Yesterday it announced it would provide technology and capital to expedite construction of the Freeport LNG gas liquefaction and LNG export project in southeast Texas, supplying refrigeration compressors, variable-speed drive electric motors and other electrical equipment for two customised LNG liquefaction trains, each of which will produce a base volume of 4.4 tonnes per annum of LNG.
GE will also provide funds to support the project through pre-construction engineering and design.
This puts GE's technology at the core of the Freeport LNG export project, the company said, at a time when growth in the global unconventional oil and gas space is driving demand for its expertise to address technical and environmental challenges facing the global energy industry.
Unconventional oil and gas production is expected to increase globally by 9% per year by 2018 alone, as the shale boom gives the US the potential to become one of the world's largest LNG exporters.
GE said Freeport LNG would play a vital role in maximising the value of this abundant and affordable shale gas, becoming the first world-scale electric LNG (eLNG) plant in North America.
The company's electric motor driven technology has enabled Freeport LNG to comply with strict local emissions standards and support its ambitious LNG production and export targets.
The unique plant will feature all-electric drive compression directly connected at the utility incoming transmission voltage level.
GE will supply two liquefaction trains with an integrated solution with six centrifugal compressors and six 75 megawatt synchronous electric motors including the largest electric motor ever supplied for an LNG facility.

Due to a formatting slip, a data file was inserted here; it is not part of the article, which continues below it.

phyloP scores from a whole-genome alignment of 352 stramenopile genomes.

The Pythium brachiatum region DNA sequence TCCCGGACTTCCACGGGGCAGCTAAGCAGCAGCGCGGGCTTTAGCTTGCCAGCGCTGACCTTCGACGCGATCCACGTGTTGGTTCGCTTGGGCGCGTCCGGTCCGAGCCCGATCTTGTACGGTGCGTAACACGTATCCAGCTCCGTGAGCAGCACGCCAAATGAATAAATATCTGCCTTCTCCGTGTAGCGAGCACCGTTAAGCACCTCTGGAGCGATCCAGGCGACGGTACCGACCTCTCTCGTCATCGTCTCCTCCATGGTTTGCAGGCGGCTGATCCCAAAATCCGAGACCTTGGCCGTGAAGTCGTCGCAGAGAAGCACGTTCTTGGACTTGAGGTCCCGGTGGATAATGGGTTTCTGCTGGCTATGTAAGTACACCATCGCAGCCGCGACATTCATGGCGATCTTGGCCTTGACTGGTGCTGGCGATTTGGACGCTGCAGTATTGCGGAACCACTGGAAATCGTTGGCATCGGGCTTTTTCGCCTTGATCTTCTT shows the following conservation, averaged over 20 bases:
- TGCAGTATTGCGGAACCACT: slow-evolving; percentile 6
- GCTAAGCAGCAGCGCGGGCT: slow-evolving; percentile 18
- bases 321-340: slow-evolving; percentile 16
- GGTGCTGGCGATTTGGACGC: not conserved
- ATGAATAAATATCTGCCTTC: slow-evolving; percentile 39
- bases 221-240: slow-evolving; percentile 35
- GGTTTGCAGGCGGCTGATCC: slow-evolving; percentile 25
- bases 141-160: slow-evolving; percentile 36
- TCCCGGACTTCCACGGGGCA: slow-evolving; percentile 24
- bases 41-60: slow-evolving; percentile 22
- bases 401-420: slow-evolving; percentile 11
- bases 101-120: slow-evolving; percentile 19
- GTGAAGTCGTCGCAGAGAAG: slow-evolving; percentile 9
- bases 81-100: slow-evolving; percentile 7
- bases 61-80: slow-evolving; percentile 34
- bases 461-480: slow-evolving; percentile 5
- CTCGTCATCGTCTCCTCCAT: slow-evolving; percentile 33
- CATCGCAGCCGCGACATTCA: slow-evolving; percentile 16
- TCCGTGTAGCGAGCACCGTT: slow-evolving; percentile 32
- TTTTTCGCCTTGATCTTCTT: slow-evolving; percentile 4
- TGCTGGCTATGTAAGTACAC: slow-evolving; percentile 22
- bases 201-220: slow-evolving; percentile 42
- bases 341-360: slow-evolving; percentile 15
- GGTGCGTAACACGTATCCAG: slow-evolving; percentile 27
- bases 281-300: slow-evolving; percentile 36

The complex system will also include six variable speed drives, electrical equipment like gas insulated switchgear, a motor control centre (MCC), harmonic filters, e-houses and auxiliary electrical equipment.
An integrated LNG plant and power grid modelling coordinated protection and control development will also be part of the mix, along with power quality evaluation and power system design verification studies.
GE also announced yesterday the expansion of a pilot project to capture flare gas and use it to power Statoil's drill rigs and to fuel its hydraulic fracturing operations in North Dakota, as part of a joint venture Ferus Natural Gas Fuels.
The expansion is the first step by Statoil to move into full commercial adoption of the GE and Ferus JV's Last Mile Fuelling Solution, which provides environmental, cost-saving and logistics solutions for Statoil's Bakken oilfield operations.
GE and Accenture also introduced their Intelligent Pipeline Solution yesterday, the first "industrial internet" offering to help pipeline operators make better decisions concerning the condition of their critical machines and assets in the oil and gas pipeline industry.